Monday, July 1, 2013

Do animals have language?

          No animals (nonhuman animals) do not have language. Language is communicative, structured, arbitrary, dynamic, and generative (Willingham, 2007). The majority of animal communication systems are only communicative. Animals may not have a language but animals do have a means to communicate. In order to communicate specific meanings animals use communicative signals that are not arbitrary, such as howls, grunts, songs, and barks. These used communicative sinals relay amounts of information but this is not language. Only humans (human animals) have language. However, certain animals are able to understand certain amounts of language that humans use, such as dogs and birds. Gandhi (2013), "German researchers have found a border collie named Rico who understands more than 200 words and learns new ones as quickly as many children" (p. 1). Certain birds, specifically pet birds can imitate sounds and distinguish between languages (Gandhi, 2013). Understanding language and understanding many different languages is not the same as having a language.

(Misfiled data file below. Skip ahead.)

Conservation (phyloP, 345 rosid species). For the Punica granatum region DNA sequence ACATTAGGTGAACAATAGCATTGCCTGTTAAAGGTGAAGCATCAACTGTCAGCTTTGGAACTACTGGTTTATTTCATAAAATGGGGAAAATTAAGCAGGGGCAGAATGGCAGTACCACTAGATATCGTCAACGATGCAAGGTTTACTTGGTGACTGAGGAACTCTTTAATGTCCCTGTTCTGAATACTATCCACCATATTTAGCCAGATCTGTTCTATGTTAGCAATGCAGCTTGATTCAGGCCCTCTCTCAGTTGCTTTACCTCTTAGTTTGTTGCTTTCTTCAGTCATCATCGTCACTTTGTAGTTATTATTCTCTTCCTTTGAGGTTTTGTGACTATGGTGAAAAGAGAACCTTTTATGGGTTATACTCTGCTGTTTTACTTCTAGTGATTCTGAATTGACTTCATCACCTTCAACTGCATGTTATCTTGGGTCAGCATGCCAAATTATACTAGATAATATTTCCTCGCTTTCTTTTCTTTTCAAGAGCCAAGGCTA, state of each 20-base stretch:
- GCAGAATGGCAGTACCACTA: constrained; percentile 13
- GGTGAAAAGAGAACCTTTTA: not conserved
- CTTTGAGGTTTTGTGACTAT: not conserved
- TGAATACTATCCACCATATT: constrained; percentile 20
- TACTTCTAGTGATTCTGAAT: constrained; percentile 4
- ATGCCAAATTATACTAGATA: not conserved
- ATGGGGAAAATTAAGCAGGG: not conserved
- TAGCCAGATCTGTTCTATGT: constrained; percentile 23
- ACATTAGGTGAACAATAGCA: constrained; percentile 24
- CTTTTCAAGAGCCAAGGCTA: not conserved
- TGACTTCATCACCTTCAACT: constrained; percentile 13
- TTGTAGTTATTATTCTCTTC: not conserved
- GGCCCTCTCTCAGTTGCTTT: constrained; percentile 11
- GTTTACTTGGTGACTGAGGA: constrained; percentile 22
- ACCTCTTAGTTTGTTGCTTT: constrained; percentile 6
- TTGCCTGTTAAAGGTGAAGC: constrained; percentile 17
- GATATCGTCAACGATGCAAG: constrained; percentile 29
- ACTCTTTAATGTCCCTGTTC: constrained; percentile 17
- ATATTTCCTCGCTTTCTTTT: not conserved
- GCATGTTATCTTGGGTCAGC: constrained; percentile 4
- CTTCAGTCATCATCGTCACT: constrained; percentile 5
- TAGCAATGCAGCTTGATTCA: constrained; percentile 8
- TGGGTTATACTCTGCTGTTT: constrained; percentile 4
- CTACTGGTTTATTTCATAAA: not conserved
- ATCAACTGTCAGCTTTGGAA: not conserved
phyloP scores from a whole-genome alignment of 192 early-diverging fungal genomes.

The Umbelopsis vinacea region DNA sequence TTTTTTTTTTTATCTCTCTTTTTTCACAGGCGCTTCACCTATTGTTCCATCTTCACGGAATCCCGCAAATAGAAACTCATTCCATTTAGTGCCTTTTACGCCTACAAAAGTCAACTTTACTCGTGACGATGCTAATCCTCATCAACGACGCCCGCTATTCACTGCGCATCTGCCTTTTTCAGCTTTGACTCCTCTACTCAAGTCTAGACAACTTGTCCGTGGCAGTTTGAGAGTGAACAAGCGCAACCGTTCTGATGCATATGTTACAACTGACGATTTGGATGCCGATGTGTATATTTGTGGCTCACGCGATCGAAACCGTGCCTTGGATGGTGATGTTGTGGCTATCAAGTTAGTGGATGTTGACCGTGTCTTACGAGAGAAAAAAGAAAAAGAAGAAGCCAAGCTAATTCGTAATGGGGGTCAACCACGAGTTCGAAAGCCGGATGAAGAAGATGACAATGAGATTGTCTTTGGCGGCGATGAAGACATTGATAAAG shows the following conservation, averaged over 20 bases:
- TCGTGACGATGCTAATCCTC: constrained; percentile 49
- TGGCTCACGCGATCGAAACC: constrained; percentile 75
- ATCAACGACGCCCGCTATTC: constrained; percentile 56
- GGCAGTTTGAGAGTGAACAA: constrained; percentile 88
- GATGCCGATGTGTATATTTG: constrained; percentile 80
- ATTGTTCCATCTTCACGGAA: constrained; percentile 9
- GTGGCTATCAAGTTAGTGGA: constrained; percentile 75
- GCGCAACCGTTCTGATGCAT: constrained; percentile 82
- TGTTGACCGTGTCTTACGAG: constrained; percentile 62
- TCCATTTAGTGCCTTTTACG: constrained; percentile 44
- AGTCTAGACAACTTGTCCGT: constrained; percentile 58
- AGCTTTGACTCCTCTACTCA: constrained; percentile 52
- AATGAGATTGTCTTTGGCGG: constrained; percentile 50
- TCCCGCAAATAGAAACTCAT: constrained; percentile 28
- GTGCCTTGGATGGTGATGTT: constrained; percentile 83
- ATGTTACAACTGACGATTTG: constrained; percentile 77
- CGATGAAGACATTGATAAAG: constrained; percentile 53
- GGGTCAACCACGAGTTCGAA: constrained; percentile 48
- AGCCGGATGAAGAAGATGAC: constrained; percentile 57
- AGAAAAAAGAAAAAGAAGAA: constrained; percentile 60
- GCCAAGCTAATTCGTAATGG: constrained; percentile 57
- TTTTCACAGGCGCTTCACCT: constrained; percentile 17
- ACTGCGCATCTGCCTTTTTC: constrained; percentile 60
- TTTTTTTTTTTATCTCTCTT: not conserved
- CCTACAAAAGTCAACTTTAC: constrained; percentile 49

Willingham, D. T. (2007). Cognition: The thinking animal (3rd ed.). Upper Saddle River, NJ: Pearson/Prentice Hall.
Gandhi, M. (2013). People for Animals. Retrieved from

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